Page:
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Invasive carcinoma versus pseudoinvasion: interobserver variability in the assessment of left-sided colorectal polypectomies
  1. Michael Lee1,
  2. Satoru Kudose1,
  3. Armando Del Portillo1,
  4. Huaibin Mabel Ko2,
  5. Hwajeong Lee3,
  6. Meredith E Pittman4,
  7. Marcela A Salomao5,
  8. Antonia R Sepulveda1,
  9. Stephen M Lagana1
  1. 1Department of Pathology and Cell Biology, Columbia University Medical Center, New York City, New York, USA
  2. 2Department of Pathology and Laboratory Medicine, Icahn School of Medicine, New York City, New York, USA
  3. 3Department of Pathology and Laboratory Medicine, Albany Medical Center, Albany, New York, USA
  4. 4Department of Pathology and Laboratory Medicine, Weill Cornell Medical Center, New York City, New York, USA
  5. 5Department of Laboratory Medicine and Pathology, Mayo Clinic, Phoenix, Arizona, USA
  1. Correspondence to Dr Michael Lee, Department of Pathology and Cell Biology, Columbia University Medical Center, New York, NY 10032, USA; mjl2197{at}cumc.columbia.edu

Abstract

Objectives Misplaced epithelium in adenomas can occasionally be difficult to distinguish from invasive adenocarcinoma. We evaluated interobserver variability in the assessment of left-sided colon polypectomies for pseudoinvasion versus invasive adenocarcinoma and further investigated relevant histological findings.

Methods 28 consecutive left-sided colon polyps with the keywords “pseudoinvasion”, “epithelial misplacement”, “herniation”, “prolapse” or “invasive adenocarcinoma” were collected from 28 patients and reviewed by eight gastrointestinal pathologists. Participants assessed stromal hemosiderin, lamina propria/eosinophils surrounding glands, desmoplasia, high grade dysplasia/intramucosal adenocarcinoma and margin status and rendered a diagnosis of pseudoinvasion, invasive adenocarcinoma, or both.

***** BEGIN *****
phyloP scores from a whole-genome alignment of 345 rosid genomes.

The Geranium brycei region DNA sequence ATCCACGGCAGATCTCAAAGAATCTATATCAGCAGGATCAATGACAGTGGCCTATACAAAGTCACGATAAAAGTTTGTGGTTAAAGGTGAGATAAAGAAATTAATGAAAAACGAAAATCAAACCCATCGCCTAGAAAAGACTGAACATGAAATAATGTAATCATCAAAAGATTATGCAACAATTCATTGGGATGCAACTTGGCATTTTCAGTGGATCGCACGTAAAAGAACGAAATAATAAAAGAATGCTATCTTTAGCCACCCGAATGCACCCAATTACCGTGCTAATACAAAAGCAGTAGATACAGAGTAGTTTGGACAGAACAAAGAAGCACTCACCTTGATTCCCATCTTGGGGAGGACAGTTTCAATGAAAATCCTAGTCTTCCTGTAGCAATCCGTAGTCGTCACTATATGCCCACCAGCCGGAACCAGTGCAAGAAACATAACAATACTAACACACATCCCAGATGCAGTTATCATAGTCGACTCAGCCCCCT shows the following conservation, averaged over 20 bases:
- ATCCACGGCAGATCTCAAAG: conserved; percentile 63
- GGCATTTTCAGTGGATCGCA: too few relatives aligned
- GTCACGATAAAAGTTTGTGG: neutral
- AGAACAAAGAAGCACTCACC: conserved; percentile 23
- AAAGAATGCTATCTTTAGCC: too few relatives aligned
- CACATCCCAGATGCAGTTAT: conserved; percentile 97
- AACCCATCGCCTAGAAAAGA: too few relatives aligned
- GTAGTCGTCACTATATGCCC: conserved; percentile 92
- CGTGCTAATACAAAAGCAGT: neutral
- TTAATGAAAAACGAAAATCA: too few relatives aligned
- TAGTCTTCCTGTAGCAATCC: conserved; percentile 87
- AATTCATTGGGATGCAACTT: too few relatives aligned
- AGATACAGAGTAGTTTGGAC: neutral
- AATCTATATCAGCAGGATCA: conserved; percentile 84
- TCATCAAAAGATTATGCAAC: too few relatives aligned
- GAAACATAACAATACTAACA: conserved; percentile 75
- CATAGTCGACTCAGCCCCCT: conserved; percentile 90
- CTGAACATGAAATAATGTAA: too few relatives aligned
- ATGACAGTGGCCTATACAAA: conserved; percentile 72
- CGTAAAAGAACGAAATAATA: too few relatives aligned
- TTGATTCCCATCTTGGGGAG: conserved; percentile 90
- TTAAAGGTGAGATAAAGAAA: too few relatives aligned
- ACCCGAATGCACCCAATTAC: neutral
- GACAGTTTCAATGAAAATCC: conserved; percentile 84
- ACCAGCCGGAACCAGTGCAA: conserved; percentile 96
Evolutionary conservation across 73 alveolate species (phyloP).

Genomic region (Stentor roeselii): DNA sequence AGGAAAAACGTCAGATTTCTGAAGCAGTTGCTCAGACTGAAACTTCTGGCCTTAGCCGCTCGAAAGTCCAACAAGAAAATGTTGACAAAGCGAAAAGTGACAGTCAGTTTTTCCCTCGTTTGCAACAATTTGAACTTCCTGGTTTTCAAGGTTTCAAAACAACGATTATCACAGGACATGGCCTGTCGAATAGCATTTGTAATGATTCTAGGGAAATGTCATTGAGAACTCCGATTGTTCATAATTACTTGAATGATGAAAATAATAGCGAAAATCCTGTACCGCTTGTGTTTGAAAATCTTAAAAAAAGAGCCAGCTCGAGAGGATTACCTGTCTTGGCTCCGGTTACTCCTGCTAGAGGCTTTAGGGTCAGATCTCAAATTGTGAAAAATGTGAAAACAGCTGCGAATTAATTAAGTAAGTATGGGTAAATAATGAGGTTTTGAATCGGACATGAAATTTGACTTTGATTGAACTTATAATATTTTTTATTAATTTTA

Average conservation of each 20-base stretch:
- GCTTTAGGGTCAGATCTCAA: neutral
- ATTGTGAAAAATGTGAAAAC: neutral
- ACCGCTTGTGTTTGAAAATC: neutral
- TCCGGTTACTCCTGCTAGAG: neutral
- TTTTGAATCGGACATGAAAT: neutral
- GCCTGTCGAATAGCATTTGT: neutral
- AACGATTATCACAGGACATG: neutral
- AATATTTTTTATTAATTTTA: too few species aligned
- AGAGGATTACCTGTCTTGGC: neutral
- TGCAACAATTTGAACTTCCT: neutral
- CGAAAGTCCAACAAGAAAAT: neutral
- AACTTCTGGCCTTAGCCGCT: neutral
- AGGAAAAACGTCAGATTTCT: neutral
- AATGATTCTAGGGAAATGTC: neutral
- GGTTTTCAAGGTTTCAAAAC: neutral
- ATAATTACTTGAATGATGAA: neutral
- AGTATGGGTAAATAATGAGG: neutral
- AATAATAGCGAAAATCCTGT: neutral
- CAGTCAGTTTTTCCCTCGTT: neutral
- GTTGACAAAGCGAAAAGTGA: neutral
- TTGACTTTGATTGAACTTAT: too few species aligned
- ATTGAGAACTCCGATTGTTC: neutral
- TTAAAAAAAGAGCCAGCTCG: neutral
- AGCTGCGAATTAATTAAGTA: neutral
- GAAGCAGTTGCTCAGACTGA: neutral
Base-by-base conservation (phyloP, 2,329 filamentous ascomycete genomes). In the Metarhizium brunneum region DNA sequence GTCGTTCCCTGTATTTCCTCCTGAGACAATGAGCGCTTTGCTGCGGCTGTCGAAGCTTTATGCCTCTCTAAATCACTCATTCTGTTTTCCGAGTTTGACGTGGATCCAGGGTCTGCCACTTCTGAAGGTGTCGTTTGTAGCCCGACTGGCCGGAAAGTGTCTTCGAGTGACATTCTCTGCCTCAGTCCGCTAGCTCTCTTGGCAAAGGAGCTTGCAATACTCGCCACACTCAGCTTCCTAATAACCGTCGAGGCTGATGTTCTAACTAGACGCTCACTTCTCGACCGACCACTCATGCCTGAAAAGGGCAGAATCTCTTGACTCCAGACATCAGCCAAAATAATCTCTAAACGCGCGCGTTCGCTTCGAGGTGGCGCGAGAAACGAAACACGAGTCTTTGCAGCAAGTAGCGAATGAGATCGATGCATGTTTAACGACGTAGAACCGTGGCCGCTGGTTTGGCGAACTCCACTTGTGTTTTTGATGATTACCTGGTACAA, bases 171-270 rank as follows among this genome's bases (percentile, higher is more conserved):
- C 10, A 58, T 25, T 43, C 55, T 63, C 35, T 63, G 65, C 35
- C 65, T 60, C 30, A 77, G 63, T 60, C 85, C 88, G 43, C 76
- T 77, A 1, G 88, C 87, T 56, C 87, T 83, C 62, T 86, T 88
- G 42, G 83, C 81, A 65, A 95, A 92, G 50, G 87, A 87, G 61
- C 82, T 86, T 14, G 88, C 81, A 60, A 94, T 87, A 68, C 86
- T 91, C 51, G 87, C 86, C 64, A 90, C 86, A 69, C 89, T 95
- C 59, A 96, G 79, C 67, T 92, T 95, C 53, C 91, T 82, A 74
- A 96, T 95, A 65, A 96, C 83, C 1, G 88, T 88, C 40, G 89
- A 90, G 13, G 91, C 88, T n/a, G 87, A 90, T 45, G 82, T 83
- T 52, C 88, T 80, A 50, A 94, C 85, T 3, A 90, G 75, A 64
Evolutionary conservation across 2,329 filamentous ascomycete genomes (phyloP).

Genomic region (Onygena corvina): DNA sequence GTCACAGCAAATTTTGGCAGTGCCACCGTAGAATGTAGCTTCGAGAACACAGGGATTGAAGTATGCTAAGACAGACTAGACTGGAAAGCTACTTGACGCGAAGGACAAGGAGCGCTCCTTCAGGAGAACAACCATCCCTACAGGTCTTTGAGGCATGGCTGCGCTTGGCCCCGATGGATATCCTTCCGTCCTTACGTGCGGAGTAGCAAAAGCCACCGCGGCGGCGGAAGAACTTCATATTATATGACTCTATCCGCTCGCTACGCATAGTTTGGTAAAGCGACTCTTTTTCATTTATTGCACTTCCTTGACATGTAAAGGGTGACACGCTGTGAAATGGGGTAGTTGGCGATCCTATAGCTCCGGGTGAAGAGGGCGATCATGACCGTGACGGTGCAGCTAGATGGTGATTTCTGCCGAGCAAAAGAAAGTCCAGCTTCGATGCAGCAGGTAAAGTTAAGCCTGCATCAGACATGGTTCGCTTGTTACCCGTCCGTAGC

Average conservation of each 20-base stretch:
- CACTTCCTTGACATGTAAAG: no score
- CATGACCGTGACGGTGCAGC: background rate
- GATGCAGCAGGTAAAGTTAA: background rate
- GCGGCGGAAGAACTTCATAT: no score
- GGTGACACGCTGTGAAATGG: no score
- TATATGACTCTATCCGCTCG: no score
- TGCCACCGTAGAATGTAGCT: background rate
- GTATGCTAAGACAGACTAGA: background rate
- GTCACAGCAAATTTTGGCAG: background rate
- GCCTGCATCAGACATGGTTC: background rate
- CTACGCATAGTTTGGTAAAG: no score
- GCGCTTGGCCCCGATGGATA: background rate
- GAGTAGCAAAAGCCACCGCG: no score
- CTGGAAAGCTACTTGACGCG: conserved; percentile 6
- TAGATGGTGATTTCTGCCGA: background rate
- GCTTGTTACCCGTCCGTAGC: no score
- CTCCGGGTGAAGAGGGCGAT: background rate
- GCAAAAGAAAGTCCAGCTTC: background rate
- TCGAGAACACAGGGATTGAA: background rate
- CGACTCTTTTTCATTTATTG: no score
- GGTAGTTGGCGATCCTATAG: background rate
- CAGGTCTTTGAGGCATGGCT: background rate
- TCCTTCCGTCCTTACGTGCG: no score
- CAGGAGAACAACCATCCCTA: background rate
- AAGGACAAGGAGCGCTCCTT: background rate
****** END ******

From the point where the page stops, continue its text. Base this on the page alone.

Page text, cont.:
Results Agreement among pathologists was substantial for desmoplasia (κ=0.70), high grade dysplasia/intramucosal adenocarcinoma (κ=0.66), invasive adenocarcinoma (κ=0.63) and adenocarcinoma at the margin (κ=0.65). There was moderate agreement for hemosiderin in stroma (κ=0.53) and prolapse/pseudoinvasion (κ=0.50). Agreement was low for lamina propria/eosinophils around glands (κ=0.12). For invasive adenocarcinoma, seven or more pathologists agreed in 24 of 28 cases (86%), and there was perfect agreement in 19/28 cases (68%). For pseudoinvasion, seven or more pathologists agreed in 19 of 28 cases (68%), and there was perfect agreement in 16/28 cases (57%).

Conclusion Moderate to substantial, though imperfect, agreement was achieved in the distinction of pseudoinvasion from invasive carcinoma.

  • carcinoma
  • colon
  • colorectal neoplasms
  • intestine
  • large

Data availability statement

All data relevant to the study are included in the article.

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Data availability statement

All data relevant to the study are included in the article.

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Footnotes

  • Handling editor Runjan Chetty.

  • Contributors All authors except for SK reviewed the digital slides, provided diagnostic assessments and contributed to writing the manuscript. SK performed the statistical analysis and created tables and scatterplots.

  • Funding The authors have not declared a specific grant for this research from any funding agency in the public, commercial or not-for-profit sectors.

  • Competing interests None declared.

  • Provenance and peer review Not commissioned; externally peer reviewed.

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